Most recently, Paul has finished writing The Book of Confluence, a three-volume novel comprising Child of the River, Ancients of Days, and Shrine of Stars. From what I’ve heard, it’s a strange one. It’s set in the post-transhuman future on Confluence, a flat world 1,000 kilometers wide by 20,000 kilometers long, whose inhabitants are all artificially evolved animals with human intelligence. I’m looking forward to reading it.

The critical consensus is that Paul’s been getting steadily better with each novel. I don’t know about that. My feeling is that once you’ve achieved a certain level of excellence, it’s impertinent to pit book against book like scorpions dropped in a jar. What I do know is that Paul hasn’t peaked yet. He’s still learning, still growing, still evolving. Every new work is an adventure.

So who is he?

The stock bio goes something like this: Paul J. McAuley was born in England and lives in Scotland. He worked as a researcher in biology in various educational settings, and was a lecturer in botany at St. Andrew's University for six years. He was an expat in Los Angeles for a time, and is now a full-time writer.

Alas, I’ve never smuggled guns, dropped acid, or ripped through the brothels of Marrakesh with the man. So I have no exciting stories or subtle personal insights to offer. I’ve met him twice, briefly, and he seems pleasant enough. Fun to hang around with. Good company, fast wit, and (it goes without saying) smart as smart. Pretty much what you’d expect.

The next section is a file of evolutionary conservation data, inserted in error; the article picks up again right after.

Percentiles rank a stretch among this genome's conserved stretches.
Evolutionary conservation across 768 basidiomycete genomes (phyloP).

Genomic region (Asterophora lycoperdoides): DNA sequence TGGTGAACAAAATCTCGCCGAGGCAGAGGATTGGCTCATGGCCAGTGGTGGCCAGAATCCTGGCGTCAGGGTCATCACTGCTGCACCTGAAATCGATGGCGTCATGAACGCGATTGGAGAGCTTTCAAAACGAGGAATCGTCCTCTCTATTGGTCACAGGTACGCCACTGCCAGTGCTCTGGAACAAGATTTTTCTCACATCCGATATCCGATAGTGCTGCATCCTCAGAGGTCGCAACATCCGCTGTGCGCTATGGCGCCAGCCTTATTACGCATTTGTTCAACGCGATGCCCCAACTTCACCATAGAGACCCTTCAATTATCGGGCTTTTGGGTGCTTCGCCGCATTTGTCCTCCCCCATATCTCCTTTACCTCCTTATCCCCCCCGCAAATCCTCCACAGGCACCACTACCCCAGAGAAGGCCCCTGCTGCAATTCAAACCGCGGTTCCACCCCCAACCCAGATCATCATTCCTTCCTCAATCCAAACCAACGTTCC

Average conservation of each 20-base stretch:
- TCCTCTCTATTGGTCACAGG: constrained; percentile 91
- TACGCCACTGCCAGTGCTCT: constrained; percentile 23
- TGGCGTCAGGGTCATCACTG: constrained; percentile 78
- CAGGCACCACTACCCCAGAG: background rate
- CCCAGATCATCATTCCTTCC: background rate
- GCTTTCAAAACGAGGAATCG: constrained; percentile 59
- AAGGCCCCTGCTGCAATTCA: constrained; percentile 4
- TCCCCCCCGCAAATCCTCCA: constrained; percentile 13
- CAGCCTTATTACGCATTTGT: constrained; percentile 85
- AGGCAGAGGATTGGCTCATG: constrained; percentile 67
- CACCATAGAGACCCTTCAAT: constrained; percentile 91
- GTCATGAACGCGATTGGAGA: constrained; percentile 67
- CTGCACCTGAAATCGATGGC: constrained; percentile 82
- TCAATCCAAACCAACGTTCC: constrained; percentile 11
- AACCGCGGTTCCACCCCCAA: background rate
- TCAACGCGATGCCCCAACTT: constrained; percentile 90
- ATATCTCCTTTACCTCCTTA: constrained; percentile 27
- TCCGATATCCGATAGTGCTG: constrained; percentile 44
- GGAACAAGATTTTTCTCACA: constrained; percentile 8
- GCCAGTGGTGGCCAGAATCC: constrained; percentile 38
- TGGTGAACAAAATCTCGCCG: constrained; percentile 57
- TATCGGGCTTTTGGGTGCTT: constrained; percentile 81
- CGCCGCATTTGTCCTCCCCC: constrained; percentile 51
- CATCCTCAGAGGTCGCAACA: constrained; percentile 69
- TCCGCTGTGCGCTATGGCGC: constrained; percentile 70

All of which explains very little. I could mention his Philip K. Dick Memorial Award, and his Arthur C. Clarke Award and his John W. Campbell Award and his British Fantasy Award and even his Sidewise Award. But once they’ve alerted you to the possibility that there’s Something Going On with a particular writer, awards tell us nothing.

In the end, I’m back to where I was at the beginning, with nothing to fall back upon but "Making History" itself. Which is no bad place to be.

Paul is one of that select few (I’m another) who believe that short fiction is important enough to justify the time and effort that writing it takes, despite the fact that it pays (by the word or by the hour) only a fraction of what any moderately successful novel brings in. There are only two reasons for an accomplished novelist to even touch short fiction. One is from love of the form. The other is to learn.

"Making History," is chronologically the first of a brief series of stories ("Sea Change, With Monsters," "Second Skin," and "The Gardens of Saturn" have already appeared elsewhere) dealing with the aftermath of the Quiet War, and, more importantly, with the biotechnology bubbling underfoot which is rapidly transforming the Solar System. The series may well inspire a novel somewhere down the line. That’s one way Paul works. His stories often serve as scouts in the mental space of his imagination. He despatches them into what look like promising ideas in order to see what lies out there, and whether there’s sufficiently rich material to justify more. If there is, he follows through.

But "Making History" doesn’t need any of the other stories or even the hypothetical novel to justify itself. It stands alone. It’s one terrific story. It confirms, in fact, everything I’ve managed to say about McAuley. That he’s a hell of a good writer. That his prose is crisp and clean. That his plotting is clear and involved. That he’s full of original ideas. That he knows his science and his people as well. If you want to understand McAuley, I can offer you no more better advice than this: Read and enjoy.

This is why I like science fiction.

This is why I like fiction.


© 2000 by Michael Swanwick; first appeared as the introduction to Making History, by Paul J. MacAuley, PS Publishing.